I confess: I am not a natural presenter.
The first time I stood in front of the camera ready to film one of our video blogs I felt apprehensive, awkward and self-conscious.
If you’re making your own video in house you’ll most likely need some of your team to be in it. But, most companies are not made up of teams of presenters, to whom being on camera comes easy.
I’ve thought about it and I think the problem for me was that, in order to be lively and engaging on film, some exaggeration is required. You need to speak louder and with more animation than in normal, everyday life.
What looks good on camera can make you feel mighty stupid when you’re doing it in real life. And if you’re feeling stupid whilst you’re making your video, it will come across to anybody watching.
Well, the good news is it definitely gets easier with practice. After a few attempts I did start to feel more comfortable standing in front of the camera.
But, before that happens there are a few tricks that really helped me out.
1. Accept mistakes
You’re going to get it wrong.
(Music: Fluffing a Duck – Kevin MacLeod (incompetech.com))
Accept this and move on.
Even the professionals don’t get it right first time. Multiple takes are just par for the course. Trying to get it right first time puts too much pressure on you. And the more pressure the more apprehensive you’ll feel.
Relax. Just make sure you’ve allowed enough time for reshooting and there’s really no reason to worry.
2. Get someone to smile behind the camera
When you’re making your own video it’s important to look happy about it. If you aren’t enthusiastic about your product or service, your consumers won’t be either.
Producing a natural smile is pretty tough, though, especially when you’re already feeling nervous. People can spot a fixed, fake smile a mile away.
How did I get around it? Well it was actually fairly simple. I asked Terry who films our videos to smile at me while I speak.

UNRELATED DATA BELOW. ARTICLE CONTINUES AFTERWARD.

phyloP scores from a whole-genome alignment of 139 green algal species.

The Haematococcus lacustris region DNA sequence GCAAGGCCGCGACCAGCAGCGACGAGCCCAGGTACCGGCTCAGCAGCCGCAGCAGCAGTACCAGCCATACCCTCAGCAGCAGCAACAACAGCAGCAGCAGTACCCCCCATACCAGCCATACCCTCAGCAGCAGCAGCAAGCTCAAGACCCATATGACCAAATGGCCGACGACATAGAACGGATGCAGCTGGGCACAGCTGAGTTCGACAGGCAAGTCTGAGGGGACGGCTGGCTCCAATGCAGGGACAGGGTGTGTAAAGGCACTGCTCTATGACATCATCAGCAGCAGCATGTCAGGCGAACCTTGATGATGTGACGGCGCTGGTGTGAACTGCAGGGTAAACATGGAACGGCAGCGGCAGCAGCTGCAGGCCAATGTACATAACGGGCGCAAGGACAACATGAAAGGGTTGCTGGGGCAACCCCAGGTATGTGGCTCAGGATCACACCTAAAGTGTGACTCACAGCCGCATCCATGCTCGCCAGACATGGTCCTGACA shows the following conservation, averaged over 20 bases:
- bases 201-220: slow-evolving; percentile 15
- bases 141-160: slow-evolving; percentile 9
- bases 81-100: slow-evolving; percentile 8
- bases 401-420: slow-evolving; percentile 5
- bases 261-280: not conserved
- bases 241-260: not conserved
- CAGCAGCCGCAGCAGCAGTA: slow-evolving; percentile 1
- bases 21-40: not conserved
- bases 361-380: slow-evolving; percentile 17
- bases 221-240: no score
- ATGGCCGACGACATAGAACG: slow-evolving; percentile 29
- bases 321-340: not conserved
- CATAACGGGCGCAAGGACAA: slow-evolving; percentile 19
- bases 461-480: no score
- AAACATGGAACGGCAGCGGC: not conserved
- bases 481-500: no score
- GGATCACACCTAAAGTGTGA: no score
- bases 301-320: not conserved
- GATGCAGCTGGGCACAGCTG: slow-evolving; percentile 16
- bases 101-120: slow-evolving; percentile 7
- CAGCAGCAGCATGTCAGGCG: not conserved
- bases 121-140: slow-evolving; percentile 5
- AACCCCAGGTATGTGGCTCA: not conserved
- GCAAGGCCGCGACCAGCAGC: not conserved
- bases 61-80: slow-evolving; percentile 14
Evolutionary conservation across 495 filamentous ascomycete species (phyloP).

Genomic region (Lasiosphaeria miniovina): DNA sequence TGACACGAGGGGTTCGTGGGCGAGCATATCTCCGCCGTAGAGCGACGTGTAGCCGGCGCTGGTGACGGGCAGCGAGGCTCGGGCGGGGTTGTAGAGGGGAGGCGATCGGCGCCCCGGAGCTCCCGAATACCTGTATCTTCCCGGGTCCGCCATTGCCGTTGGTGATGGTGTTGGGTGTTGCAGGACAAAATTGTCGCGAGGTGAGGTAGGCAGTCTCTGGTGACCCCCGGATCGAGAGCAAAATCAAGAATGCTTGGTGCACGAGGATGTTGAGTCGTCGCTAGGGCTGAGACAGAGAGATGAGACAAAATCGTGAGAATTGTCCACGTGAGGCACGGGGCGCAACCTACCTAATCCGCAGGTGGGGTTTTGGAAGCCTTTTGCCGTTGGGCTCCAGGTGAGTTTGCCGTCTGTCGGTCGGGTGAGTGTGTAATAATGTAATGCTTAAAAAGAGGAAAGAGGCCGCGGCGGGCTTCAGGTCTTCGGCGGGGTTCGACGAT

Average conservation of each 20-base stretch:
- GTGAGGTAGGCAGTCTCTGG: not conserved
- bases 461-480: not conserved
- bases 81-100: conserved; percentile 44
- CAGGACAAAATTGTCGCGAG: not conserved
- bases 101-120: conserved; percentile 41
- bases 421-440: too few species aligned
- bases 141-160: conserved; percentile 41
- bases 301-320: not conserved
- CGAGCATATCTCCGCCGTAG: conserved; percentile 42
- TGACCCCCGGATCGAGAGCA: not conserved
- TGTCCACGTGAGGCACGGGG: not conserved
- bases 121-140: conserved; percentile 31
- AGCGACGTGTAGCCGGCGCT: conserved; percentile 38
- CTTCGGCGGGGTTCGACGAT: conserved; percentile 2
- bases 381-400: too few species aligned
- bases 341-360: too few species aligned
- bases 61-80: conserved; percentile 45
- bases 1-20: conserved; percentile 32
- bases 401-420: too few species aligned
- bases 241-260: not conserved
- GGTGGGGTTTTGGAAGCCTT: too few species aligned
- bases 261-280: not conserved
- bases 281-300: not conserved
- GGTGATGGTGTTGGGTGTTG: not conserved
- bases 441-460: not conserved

I have found that when somebody smiles at me my knee-jerk reaction is to smile back at them. It’s not something I think about; it’s just automatic behavior. And, when I came to look into it, I found that most people are the same.
Research has shown that smiling is contagious. Sociability is so important to human evolution that our brains are simply hardwired that way. When someone smiles at you, you smile back.
3. Read through
Read through the script and listen to your intonation. Knowing which words you’ll stress and what kind of tone you’ll say things in before you hit record will stop your phrasing feeling stilted and unnatural.
4. Move around
Stumbling over your words? Stop. You’re thinking too much.
Concentrating so hard on getting all the words right means you, again, put unnecessary pressure on yourself.
A bit of movement can help you to get out of your own head. It gives you something else to think about and you’ll often find that the words flow more freely that way.
I first discovered this during the filming of our Dual Encoding video in which we asked for Beta testers. Unbeknownst to me Terry had hatched a dastardly plot to throw something at me at the very end of the video.
Now, you might find that this would distract me, throw me off and make me mess up the line. Here’s what actually happened:
Because I wasn’t really thinking about it.
5. Don’t worry (too much) about the script
When you’re making your own video it can help to have a basic script in place. You should put in place the points you want to make and in what order you will make them.
But, if you try to match that script word for word when you film the video you’ll run into trouble.
So what if you say “also” instead of “and” or “video” instead of “video file”?
Seriously. Stop sweating the small stuff. If it makes sense run with it.
In fact, switching up a bit of the wording can be a good thing. You’re talking how you would in normal conversation. It’s much more natural and engaging to just be yourself!
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